Many new German houses now use such slab cooling, or 'thermally activated building systems', which were pioneered in Switzerland. The buildings require only very small amounts of energy; all they need is a small pump. A multi-million-euro renovation of the United Nations offices in Geneva, Switzerland, will use a similar system, drawing water from Lake Geneva.

These systems will work in even the hottest areas of California, Wagner maintains, although a small amount of conventional air conditioning might have to kick in during the late afternoon to keep temperatures below what people have become accustomed to. “But it would reduce most of the current needs for air conditioning.”

One problem is that the range of daytime temperatures achieved by passive cooling and ventilation are still less predictable than what conventional systems can deliver, in particular in large buildings; careful modelling and scaling are required to cover the possible extremes. As a result, risk-averse architects and engineers worried about potentially unhappy clients tend to stick with the safest option, and sell buildings that use central heating and air conditioning.

“The need is to build more demonstration passive buildings, to show everyone from carpenters to house purchasers that it is not such a strange thing to build an energy-efficient house,” says Wall, “and that not only do these buildings work, but they are actually superior to conventional buildings.”

Fully passive designs can be adapted to hotter climates, although much less research has been done for those areas. In some cases, it works out cheaper to use a strategy based on renewable energy. That's the tack being taken by Jeff Christian, head of the Buildings Technology Center at the Oak Ridge National Laboratory in Tennessee, to design cheap, energy-efficient homes for low-income families.

“The financial incentives we need to drive this are not in place.”

Jeff Christian

In Tennessee, he has to deal with not only heat, but also with high humidity. Underground passive ventilation systems bring in too much moisture for such environments. And although there are possible solutions, such as solar-driven dessication, this is currently too expensive.

Energy-efficient homes in Lenoir City, Tennessee (left), and in Oberdorf, Switzerland.Energy-efficient homes in Lenoir City, Tennessee (left), and in Oberdorf, Switzerland.A. B. HUNT

Nonetheless, says Christian, low-energy buildings for the mass market are already doable there. His focus is what he describes as “a little bit of solar, and a lot of energy efficiency” — that is, using better insulation and using solar panels. His building in Lenoir City, Tennessee (see photo, right), also maximizes cooling through natural cross-ventilation. The solar panels cost $20,000 upfront, he says, but he cut costs by mass-producing wall panels and other parts of the building.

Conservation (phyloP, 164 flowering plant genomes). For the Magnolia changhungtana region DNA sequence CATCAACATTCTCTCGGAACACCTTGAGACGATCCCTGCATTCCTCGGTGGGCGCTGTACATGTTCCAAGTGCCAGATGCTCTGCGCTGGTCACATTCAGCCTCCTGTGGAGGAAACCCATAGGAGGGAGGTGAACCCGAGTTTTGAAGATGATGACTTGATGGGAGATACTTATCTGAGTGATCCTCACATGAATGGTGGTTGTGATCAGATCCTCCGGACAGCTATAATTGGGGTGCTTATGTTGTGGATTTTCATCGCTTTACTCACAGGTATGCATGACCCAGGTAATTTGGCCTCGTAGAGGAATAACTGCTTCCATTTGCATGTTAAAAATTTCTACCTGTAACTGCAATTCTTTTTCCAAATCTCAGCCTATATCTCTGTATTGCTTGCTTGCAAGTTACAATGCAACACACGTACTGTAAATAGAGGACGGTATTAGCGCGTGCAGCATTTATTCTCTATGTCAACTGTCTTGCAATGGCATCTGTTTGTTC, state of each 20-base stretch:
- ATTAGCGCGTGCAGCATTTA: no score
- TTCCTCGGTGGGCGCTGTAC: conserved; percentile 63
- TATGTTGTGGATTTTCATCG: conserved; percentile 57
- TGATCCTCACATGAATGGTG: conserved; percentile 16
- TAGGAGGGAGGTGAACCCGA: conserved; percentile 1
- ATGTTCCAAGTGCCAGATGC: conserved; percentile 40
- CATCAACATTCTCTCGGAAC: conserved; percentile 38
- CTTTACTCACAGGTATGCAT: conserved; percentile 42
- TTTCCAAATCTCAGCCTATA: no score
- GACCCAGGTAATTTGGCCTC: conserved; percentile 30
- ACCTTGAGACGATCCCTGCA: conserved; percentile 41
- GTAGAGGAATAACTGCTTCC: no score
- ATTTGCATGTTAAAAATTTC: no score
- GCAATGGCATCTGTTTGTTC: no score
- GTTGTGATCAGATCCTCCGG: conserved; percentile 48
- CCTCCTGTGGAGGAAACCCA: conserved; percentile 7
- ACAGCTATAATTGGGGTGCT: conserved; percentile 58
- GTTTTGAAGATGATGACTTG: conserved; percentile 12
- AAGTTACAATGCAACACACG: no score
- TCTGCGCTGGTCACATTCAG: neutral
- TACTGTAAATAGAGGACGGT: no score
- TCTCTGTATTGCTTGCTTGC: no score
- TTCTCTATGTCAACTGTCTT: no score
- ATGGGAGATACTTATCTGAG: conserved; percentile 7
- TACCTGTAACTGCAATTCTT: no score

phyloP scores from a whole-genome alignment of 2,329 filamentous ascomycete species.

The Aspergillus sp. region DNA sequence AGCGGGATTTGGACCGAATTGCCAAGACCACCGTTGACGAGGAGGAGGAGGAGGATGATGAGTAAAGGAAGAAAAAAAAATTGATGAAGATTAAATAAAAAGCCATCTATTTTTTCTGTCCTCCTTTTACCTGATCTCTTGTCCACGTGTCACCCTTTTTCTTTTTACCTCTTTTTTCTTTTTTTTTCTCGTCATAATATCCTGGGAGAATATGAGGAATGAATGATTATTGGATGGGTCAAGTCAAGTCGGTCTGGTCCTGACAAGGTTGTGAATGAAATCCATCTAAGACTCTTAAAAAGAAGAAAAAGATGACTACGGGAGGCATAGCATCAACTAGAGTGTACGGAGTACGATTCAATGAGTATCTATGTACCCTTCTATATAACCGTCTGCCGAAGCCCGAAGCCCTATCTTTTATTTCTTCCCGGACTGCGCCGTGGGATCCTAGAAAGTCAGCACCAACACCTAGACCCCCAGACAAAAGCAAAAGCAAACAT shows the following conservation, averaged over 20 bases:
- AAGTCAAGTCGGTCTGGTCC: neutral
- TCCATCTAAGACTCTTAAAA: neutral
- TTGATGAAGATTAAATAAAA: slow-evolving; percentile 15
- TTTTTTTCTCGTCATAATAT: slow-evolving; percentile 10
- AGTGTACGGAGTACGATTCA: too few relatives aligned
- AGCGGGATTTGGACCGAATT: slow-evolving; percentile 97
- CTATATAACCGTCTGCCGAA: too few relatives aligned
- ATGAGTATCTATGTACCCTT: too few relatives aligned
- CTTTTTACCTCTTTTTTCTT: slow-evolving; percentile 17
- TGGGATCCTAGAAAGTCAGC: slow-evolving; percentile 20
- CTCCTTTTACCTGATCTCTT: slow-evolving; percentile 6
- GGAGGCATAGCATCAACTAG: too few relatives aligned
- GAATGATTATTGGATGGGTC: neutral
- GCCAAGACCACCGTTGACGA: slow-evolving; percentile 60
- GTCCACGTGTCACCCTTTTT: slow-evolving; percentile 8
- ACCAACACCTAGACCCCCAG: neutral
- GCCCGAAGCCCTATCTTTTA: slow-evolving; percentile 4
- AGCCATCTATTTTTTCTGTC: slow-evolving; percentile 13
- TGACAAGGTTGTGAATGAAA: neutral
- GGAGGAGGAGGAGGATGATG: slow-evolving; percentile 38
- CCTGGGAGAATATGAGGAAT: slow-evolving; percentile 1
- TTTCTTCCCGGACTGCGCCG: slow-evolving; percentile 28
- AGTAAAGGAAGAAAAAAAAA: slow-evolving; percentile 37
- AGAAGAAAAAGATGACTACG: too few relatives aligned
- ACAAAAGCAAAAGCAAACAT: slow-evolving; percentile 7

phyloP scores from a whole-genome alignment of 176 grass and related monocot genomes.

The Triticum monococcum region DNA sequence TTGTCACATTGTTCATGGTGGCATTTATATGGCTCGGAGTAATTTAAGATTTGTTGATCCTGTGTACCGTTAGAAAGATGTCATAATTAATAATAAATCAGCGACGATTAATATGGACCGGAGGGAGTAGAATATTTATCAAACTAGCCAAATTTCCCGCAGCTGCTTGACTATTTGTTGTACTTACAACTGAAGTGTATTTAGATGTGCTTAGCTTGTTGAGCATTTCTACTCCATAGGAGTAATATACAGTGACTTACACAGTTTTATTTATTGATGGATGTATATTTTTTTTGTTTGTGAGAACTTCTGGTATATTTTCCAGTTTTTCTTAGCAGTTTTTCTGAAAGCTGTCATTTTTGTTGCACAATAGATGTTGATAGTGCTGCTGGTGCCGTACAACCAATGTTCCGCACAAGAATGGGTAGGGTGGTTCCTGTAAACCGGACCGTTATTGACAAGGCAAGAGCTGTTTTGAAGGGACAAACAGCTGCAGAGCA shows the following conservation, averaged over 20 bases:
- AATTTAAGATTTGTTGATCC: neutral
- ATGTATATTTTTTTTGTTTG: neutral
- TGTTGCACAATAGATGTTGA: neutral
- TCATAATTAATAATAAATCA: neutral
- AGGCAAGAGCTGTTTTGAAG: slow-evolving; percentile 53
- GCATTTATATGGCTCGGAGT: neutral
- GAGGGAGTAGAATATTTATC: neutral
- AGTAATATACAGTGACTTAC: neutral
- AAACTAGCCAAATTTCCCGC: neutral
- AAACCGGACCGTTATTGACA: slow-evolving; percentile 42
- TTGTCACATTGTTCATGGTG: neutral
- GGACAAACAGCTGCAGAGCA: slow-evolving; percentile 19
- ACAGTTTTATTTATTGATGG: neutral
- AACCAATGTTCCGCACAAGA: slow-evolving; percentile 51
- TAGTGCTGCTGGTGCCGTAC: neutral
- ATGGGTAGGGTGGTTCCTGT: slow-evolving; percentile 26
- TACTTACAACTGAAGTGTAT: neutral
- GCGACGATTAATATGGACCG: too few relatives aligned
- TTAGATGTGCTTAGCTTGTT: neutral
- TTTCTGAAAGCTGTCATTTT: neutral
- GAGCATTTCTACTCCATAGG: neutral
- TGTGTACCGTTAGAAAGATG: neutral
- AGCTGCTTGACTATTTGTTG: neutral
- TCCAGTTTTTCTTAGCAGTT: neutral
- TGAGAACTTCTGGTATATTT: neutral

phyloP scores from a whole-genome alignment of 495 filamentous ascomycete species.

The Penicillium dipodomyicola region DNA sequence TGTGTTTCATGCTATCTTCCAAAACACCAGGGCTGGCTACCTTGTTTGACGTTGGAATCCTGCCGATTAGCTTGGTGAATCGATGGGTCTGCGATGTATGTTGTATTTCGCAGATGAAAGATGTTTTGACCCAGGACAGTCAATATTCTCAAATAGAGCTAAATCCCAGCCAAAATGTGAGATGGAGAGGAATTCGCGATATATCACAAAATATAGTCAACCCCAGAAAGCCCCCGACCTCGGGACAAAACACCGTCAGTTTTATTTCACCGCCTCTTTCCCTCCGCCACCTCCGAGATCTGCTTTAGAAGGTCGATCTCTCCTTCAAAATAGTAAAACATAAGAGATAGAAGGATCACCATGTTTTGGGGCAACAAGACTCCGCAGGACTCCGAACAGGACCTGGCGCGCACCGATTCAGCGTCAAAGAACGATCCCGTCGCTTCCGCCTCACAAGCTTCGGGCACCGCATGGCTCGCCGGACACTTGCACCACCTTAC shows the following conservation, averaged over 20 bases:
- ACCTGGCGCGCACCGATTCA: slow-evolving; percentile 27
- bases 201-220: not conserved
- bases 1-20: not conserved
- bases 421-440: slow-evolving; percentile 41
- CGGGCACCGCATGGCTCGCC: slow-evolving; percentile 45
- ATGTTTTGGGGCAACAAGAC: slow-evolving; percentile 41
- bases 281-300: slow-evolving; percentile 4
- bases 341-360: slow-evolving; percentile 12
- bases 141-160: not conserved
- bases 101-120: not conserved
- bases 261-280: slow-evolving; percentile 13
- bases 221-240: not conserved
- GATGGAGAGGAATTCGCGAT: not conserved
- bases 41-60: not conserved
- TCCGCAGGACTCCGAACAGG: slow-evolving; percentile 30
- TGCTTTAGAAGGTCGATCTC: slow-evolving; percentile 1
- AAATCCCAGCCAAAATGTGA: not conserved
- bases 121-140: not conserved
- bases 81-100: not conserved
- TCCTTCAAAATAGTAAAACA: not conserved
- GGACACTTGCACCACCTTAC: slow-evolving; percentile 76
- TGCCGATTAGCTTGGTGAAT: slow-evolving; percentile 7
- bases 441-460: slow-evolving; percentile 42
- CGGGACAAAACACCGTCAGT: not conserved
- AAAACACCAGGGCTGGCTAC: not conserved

For all the progress, though, Christian, for one, is convinced that cheap, low-energy houses will take off in the United States only if the government wields both carrot and stick. “The financial incentives we need to drive this are not in place,” he says, adding that tougher and compulsory energy requirements on buildings “is the only way we will get industry to do the research and development to get there”.

Yes, he says, green buildings can potentially be built as cheaply as their conventional counterparts, if not more so. But those psychological and institutional barriers are still very real. If engineers, architects and builders have to struggle with, for example, unfamiliar green-architecture techniques, they will incur a heavy 'transaction cost' in the form of confusion, mistakes and delay. And if they have to add renewable energy, they will saddle the project with higher capital construction costs — which clients in the large rental sector will have little interest in paying, as it is the tenants who will reap the rewards in the form of lower energy bills.

The mass-production of wall panels and other parts of the building advocated by Christian is also seen as a promising avenue in Europe. Cost can be reduced further by avoiding one-off designs and constructing an identical series of buildings. “The passive terrace houses we have here in Wuppertal are identical to those in [the German cities of] Wiesbaden or Hannover,” says Voss. “The only difference is the colour.”


Nonetheless, it is still an open question how quickly passive architecture strategies, combined with renewable energy sources, will become the mainstream of construction. The good news is that the interest is there. Witness the turnout of 30,000 delegates in Chicago last November at the “Greenbuild” conference — which was opened by former US president Bill Clinton. On the last day of the conference, Maria Atkinson, head of sustainability at Lend Lease, a multinational real-estate company, threw out a challenge that should please Voss. “The hotels of Boston have 12 months to step up to the challenge of ensuring they are green for Greenbuild 2008, because this year's delegates will be demanding green hotels as part of their commitment to green buildings.” 


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  • #59628

    As I run an environmentally friendly focused business in the UK which specialises in Air Tightness Testing and other eco energy solutions, I was pleased to read an article that demonstrated how other countries are focusing on environmental issues. I believe every business should try to reduce their carbon footprint and has a responsibility to lower energy consumption where ever possible.